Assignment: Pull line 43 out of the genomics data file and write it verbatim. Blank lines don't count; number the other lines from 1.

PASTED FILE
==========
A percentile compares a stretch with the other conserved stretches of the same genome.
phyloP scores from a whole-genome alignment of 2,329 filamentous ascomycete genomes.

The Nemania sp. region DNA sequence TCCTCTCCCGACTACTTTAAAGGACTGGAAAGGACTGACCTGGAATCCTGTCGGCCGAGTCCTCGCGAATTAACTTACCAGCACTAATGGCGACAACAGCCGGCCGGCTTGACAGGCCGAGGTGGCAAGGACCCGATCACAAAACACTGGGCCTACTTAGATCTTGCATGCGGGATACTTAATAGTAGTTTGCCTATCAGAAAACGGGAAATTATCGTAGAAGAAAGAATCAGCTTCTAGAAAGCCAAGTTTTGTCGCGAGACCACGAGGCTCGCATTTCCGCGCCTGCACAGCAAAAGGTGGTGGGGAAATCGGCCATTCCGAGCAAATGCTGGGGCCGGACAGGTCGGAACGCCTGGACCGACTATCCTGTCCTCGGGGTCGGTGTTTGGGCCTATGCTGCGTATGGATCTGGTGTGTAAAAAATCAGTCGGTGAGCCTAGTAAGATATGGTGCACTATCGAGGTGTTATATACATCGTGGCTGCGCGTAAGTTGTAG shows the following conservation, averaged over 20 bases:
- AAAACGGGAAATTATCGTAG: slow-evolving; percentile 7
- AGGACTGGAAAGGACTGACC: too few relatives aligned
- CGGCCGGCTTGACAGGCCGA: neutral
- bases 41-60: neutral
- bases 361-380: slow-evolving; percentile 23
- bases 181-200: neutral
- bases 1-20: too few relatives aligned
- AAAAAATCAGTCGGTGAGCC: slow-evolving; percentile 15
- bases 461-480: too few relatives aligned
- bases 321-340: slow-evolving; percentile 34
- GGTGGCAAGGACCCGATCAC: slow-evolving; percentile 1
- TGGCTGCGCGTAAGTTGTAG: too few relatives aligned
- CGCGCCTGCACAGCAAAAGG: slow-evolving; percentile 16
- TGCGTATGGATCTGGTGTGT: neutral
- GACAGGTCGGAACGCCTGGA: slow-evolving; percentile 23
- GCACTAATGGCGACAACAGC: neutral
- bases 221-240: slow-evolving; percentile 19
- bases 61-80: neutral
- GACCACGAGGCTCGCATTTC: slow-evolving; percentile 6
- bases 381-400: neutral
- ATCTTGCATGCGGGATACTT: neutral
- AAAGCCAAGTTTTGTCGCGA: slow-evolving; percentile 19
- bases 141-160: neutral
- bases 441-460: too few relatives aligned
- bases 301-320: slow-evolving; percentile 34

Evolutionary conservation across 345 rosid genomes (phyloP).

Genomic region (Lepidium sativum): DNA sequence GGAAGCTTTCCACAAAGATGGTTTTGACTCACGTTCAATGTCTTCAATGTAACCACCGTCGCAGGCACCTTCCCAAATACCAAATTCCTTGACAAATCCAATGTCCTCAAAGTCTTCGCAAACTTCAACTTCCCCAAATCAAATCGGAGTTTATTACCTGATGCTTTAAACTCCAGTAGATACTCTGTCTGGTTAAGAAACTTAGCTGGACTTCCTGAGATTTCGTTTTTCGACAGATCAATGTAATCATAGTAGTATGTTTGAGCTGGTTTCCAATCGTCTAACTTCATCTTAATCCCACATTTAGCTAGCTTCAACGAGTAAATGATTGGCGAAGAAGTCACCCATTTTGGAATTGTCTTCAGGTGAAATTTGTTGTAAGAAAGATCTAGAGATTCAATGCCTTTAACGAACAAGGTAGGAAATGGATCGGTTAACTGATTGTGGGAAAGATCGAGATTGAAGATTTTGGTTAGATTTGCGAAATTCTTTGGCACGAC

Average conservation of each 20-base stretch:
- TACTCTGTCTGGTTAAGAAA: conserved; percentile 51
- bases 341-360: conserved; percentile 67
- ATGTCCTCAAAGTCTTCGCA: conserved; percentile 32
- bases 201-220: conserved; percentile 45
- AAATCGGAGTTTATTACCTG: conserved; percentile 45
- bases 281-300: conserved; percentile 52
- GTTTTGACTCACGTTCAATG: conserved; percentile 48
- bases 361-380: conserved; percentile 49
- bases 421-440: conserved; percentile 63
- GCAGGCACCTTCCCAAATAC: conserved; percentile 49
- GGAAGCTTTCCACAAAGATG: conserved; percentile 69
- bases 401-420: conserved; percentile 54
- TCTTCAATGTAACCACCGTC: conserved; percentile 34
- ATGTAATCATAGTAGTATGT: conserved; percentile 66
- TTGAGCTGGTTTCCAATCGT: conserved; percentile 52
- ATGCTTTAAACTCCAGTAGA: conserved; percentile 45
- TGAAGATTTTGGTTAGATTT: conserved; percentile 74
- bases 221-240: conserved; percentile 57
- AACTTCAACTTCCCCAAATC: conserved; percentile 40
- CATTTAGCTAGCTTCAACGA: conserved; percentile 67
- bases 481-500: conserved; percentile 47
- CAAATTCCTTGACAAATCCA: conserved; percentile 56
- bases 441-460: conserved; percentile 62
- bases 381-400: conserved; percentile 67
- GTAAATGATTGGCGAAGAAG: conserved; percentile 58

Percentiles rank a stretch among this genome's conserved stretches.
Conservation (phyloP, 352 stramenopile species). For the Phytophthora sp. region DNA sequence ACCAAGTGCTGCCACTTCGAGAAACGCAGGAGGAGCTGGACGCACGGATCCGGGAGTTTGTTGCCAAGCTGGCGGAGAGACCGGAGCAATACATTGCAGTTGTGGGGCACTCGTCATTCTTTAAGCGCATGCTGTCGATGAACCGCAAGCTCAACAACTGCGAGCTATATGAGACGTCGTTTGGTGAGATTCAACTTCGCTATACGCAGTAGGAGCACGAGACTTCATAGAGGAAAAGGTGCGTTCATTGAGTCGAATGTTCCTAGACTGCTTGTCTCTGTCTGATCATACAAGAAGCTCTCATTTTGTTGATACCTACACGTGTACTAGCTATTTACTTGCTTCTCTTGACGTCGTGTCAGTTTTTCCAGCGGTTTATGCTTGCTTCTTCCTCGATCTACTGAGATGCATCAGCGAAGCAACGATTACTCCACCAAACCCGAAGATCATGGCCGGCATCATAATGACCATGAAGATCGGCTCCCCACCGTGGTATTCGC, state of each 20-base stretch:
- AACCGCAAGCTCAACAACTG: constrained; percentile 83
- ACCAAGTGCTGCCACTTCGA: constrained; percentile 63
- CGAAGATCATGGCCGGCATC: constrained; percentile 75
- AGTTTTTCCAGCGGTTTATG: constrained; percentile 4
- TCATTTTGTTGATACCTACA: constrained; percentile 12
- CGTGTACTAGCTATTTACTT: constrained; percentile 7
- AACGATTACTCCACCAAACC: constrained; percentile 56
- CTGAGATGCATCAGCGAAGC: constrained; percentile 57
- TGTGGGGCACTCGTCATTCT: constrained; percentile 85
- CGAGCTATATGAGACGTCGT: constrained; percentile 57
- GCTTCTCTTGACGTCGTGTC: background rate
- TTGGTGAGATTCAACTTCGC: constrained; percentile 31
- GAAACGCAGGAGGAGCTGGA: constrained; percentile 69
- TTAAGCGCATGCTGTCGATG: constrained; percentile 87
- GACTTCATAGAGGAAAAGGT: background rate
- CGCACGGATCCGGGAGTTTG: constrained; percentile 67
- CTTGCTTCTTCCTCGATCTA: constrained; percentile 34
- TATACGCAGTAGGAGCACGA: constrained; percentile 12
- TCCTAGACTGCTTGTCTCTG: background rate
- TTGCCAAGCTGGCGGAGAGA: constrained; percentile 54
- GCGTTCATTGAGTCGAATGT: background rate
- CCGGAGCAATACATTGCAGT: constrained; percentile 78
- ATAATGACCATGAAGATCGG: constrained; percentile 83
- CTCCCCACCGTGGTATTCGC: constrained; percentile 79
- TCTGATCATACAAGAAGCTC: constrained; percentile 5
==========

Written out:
- bases 401-420: conserved; percentile 54